Checkout Tactics

Navigation is Key

Online shoppers need guidance about finding what they need, and information about the pages they are viewing. We get so used to all our friends and family being online, we take for granted that each and every day, thousands of people use the Internet for the very first time. This leads to the assumption that shoppers will know how to navigate our online stores.

The fact is, even seasoned online shoppers can get confused about what to do, and that confusion is probably costing you money.

While third-party modules are available to help increase the effectiveness of customer “walk-throughs,” you can take care of the basic (and necessary) steps with MIVA Merchant right out of the box. MIVA Merchant includes Headers and Footers you can configure for each and every screen of the store. If you aren’t using them to explain processes to shoppers, you’re losing sales.

For products, you can configure individual headers and footers. They aren’t always necessary and should only be used when you need something to stand out— such as information about a special sale, or special instructions on product usage. Category headers can help you explain overall what kind of products are listed in a particular section, and are especially useful if you want to entice the shopper to browse through the entire listing.

There are screen headers and footers, however, that every MIVA Merchant store should be using, without exception. The account, basket and checkout screens vary in layout across different shopping carts, so shoppers need instruction about information they need to complete and what the next step is in the process. Many customers don’t realize that the shopping basket can be edited, or that they can interrupt the checkout process to remove an item they have decided against purchasing.

If you utilize the Customer Accounts feature, a header on the Account Login and Account Creation screens should promote account creation, emphasizing that credit card data isn’t stored with the account. This gives the shopper a better sense of security. An explanation as to why you encourage shoppers to create accounts can also return a higher percentage of visitors who sign up.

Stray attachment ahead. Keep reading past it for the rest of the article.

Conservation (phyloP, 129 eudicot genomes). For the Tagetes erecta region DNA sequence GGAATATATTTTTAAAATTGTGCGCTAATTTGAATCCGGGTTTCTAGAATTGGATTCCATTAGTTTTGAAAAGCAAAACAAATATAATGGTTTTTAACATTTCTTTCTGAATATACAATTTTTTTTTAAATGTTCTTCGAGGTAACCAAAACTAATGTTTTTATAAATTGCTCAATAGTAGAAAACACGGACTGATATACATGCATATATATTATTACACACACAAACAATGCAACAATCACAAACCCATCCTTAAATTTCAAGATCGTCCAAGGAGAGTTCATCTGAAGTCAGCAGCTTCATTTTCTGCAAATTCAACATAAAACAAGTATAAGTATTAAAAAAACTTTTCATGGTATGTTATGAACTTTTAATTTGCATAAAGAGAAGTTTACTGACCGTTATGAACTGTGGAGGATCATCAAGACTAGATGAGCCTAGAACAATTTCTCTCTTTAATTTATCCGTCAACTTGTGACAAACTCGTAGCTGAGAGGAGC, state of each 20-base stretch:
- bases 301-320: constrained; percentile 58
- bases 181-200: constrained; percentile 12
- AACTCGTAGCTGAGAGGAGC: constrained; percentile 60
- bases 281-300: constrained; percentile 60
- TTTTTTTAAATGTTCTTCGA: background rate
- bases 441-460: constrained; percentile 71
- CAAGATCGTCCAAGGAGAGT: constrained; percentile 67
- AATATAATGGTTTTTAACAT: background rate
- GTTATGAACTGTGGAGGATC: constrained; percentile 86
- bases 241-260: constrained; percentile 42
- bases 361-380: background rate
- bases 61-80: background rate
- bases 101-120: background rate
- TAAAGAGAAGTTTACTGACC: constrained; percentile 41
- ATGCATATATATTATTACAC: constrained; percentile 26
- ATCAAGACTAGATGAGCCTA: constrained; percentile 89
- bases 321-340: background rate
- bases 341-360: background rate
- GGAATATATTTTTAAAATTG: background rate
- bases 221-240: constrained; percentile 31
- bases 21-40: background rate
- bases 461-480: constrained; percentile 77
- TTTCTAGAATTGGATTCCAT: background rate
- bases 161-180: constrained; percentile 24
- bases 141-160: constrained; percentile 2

A lengthy list of basket items can force the Shipping and Payment selection menus to fall below the scroll line of the page, so an explanation that something needs to be selected will trigger the thought of using the scroll bar to make the selection and use the continue button to complete the process.

Outlining the checkout process in steps (i.e. Step 3 of 4: Enter Payment Information) indicates how much further there is to go in the checkout process. And a footer including a graphic of a credit card with instructions on how to locate the CVV2 or CID code can save quite a bit of frustration.

Customizing Headers and Footers

Headers and Footers can include HTML, so you have complete control over fonts and layouts. For Products and Categories, you customize headers and footers while editing the product or category. For other store pages, the location for editing these is dependent upon the version of MIVA Merchant you are running:

  • For versions 4 and lower running the MMUI, click your store’s link in the Admin Menu, then Headers and Footers on the right. You can customize all headers and footers for the store screens in one location. If you’re running the OpenUI the header and footer types have been broken into sections.
  • Version 5 users will find headers and footers are configured under the Pages section. Click the Pages link in the Admin Menu and select the specific page you want to edit.

Grab a Friend…

If you’re an online shopping guru, grab someone not so acclimated to navigating online stores to check your work, and take feedback seriously. While some comments about lack of understanding may give you a chuckle and send your eyes rolling, keep in mind that the bulk of shoppers will never tell you there is a problem. They’ll just leave. It’s another fine example of what assuming does. And it doesn’t come cheap.

Pamela Hazelton
Pamela Hazelton
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